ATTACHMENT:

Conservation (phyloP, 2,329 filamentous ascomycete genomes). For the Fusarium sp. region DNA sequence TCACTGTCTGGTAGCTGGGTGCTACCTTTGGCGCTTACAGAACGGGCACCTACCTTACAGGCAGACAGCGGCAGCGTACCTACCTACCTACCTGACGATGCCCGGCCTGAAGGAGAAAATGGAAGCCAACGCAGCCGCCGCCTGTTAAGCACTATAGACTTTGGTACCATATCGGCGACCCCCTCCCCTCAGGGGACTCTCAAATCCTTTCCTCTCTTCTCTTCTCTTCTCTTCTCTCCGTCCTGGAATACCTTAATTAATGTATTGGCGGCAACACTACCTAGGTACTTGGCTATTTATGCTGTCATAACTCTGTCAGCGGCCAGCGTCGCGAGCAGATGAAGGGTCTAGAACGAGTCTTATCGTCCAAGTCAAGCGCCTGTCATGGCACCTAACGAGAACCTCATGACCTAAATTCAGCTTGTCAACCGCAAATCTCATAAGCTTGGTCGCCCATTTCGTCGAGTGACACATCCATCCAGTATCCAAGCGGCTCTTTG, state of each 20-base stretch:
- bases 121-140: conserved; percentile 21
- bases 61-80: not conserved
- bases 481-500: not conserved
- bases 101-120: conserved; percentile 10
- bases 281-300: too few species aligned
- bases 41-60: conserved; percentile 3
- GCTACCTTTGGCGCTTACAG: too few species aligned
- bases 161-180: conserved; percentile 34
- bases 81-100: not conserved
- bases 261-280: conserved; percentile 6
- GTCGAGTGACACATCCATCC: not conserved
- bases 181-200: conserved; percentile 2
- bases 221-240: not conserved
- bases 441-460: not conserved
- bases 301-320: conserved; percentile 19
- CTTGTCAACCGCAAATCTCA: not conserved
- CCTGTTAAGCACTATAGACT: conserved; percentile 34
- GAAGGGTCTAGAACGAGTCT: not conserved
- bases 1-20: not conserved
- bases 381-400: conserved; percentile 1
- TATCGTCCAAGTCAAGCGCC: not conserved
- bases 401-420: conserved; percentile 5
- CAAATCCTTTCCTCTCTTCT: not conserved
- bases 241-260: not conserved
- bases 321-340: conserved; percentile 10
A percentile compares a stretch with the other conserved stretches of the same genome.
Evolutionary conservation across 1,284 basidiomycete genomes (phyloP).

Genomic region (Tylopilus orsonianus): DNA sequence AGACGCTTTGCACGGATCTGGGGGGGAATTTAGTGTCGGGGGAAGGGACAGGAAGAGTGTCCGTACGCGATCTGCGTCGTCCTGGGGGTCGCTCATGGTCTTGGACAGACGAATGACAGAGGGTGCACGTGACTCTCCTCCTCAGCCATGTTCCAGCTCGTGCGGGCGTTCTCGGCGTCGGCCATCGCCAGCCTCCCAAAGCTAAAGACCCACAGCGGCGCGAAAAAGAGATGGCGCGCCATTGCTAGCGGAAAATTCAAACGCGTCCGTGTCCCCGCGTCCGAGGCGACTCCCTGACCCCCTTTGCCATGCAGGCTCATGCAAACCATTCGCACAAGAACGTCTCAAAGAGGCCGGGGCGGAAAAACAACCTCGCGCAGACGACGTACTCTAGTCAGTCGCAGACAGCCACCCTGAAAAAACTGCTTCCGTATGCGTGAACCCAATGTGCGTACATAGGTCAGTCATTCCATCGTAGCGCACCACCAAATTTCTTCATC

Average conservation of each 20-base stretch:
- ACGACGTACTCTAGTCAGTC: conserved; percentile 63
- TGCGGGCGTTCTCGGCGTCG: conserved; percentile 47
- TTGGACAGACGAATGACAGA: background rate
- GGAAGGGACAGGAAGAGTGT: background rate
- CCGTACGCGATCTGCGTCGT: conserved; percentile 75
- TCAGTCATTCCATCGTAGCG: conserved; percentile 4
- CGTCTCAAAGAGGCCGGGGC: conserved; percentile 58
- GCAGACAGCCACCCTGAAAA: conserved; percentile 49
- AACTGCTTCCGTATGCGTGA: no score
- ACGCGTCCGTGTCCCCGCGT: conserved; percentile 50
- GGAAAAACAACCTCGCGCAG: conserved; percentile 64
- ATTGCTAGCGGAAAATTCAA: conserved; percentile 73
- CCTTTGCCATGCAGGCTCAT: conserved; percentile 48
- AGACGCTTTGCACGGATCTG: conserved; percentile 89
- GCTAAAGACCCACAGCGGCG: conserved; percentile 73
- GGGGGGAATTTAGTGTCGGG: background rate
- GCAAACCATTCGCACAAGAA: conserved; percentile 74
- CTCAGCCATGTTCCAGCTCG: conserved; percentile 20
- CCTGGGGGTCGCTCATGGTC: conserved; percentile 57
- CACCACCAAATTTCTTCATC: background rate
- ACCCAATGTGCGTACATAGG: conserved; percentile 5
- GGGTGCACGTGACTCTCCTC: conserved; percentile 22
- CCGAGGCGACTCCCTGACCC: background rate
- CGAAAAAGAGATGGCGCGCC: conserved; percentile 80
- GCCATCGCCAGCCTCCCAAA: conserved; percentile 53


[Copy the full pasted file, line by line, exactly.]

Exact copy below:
Conservation (phyloP, 2,329 filamentous ascomycete genomes). For the Fusarium sp. region DNA sequence TCACTGTCTGGTAGCTGGGTGCTACCTTTGGCGCTTACAGAACGGGCACCTACCTTACAGGCAGACAGCGGCAGCGTACCTACCTACCTACCTGACGATGCCCGGCCTGAAGGAGAAAATGGAAGCCAACGCAGCCGCCGCCTGTTAAGCACTATAGACTTTGGTACCATATCGGCGACCCCCTCCCCTCAGGGGACTCTCAAATCCTTTCCTCTCTTCTCTTCTCTTCTCTTCTCTCCGTCCTGGAATACCTTAATTAATGTATTGGCGGCAACACTACCTAGGTACTTGGCTATTTATGCTGTCATAACTCTGTCAGCGGCCAGCGTCGCGAGCAGATGAAGGGTCTAGAACGAGTCTTATCGTCCAAGTCAAGCGCCTGTCATGGCACCTAACGAGAACCTCATGACCTAAATTCAGCTTGTCAACCGCAAATCTCATAAGCTTGGTCGCCCATTTCGTCGAGTGACACATCCATCCAGTATCCAAGCGGCTCTTTG, state of each 20-base stretch:
- bases 121-140: conserved; percentile 21
- bases 61-80: not conserved
- bases 481-500: not conserved
- bases 101-120: conserved; percentile 10
- bases 281-300: too few species aligned
- bases 41-60: conserved; percentile 3
- GCTACCTTTGGCGCTTACAG: too few species aligned
- bases 161-180: conserved; percentile 34
- bases 81-100: not conserved
- bases 261-280: conserved; percentile 6
- GTCGAGTGACACATCCATCC: not conserved
- bases 181-200: conserved; percentile 2
- bases 221-240: not conserved
- bases 441-460: not conserved
- bases 301-320: conserved; percentile 19
- CTTGTCAACCGCAAATCTCA: not conserved
- CCTGTTAAGCACTATAGACT: conserved; percentile 34
- GAAGGGTCTAGAACGAGTCT: not conserved
- bases 1-20: not conserved
- bases 381-400: conserved; percentile 1
- TATCGTCCAAGTCAAGCGCC: not conserved
- bases 401-420: conserved; percentile 5
- CAAATCCTTTCCTCTCTTCT: not conserved
- bases 241-260: not conserved
- bases 321-340: conserved; percentile 10
A percentile compares a stretch with the other conserved stretches of the same genome.
Evolutionary conservation across 1,284 basidiomycete genomes (phyloP).

Genomic region (Tylopilus orsonianus): DNA sequence AGACGCTTTGCACGGATCTGGGGGGGAATTTAGTGTCGGGGGAAGGGACAGGAAGAGTGTCCGTACGCGATCTGCGTCGTCCTGGGGGTCGCTCATGGTCTTGGACAGACGAATGACAGAGGGTGCACGTGACTCTCCTCCTCAGCCATGTTCCAGCTCGTGCGGGCGTTCTCGGCGTCGGCCATCGCCAGCCTCCCAAAGCTAAAGACCCACAGCGGCGCGAAAAAGAGATGGCGCGCCATTGCTAGCGGAAAATTCAAACGCGTCCGTGTCCCCGCGTCCGAGGCGACTCCCTGACCCCCTTTGCCATGCAGGCTCATGCAAACCATTCGCACAAGAACGTCTCAAAGAGGCCGGGGCGGAAAAACAACCTCGCGCAGACGACGTACTCTAGTCAGTCGCAGACAGCCACCCTGAAAAAACTGCTTCCGTATGCGTGAACCCAATGTGCGTACATAGGTCAGTCATTCCATCGTAGCGCACCACCAAATTTCTTCATC

Average conservation of each 20-base stretch:
- ACGACGTACTCTAGTCAGTC: conserved; percentile 63
- TGCGGGCGTTCTCGGCGTCG: conserved; percentile 47
- TTGGACAGACGAATGACAGA: background rate
- GGAAGGGACAGGAAGAGTGT: background rate
- CCGTACGCGATCTGCGTCGT: conserved; percentile 75
- TCAGTCATTCCATCGTAGCG: conserved; percentile 4
- CGTCTCAAAGAGGCCGGGGC: conserved; percentile 58
- GCAGACAGCCACCCTGAAAA: conserved; percentile 49
- AACTGCTTCCGTATGCGTGA: no score
- ACGCGTCCGTGTCCCCGCGT: conserved; percentile 50
- GGAAAAACAACCTCGCGCAG: conserved; percentile 64
- ATTGCTAGCGGAAAATTCAA: conserved; percentile 73
- CCTTTGCCATGCAGGCTCAT: conserved; percentile 48
- AGACGCTTTGCACGGATCTG: conserved; percentile 89
- GCTAAAGACCCACAGCGGCG: conserved; percentile 73
- GGGGGGAATTTAGTGTCGGG: background rate
- GCAAACCATTCGCACAAGAA: conserved; percentile 74
- CTCAGCCATGTTCCAGCTCG: conserved; percentile 20
- CCTGGGGGTCGCTCATGGTC: conserved; percentile 57
- CACCACCAAATTTCTTCATC: background rate
- ACCCAATGTGCGTACATAGG: conserved; percentile 5
- GGGTGCACGTGACTCTCCTC: conserved; percentile 22
- CCGAGGCGACTCCCTGACCC: background rate
- CGAAAAAGAGATGGCGCGCC: conserved; percentile 80
- GCCATCGCCAGCCTCCCAAA: conserved; percentile 53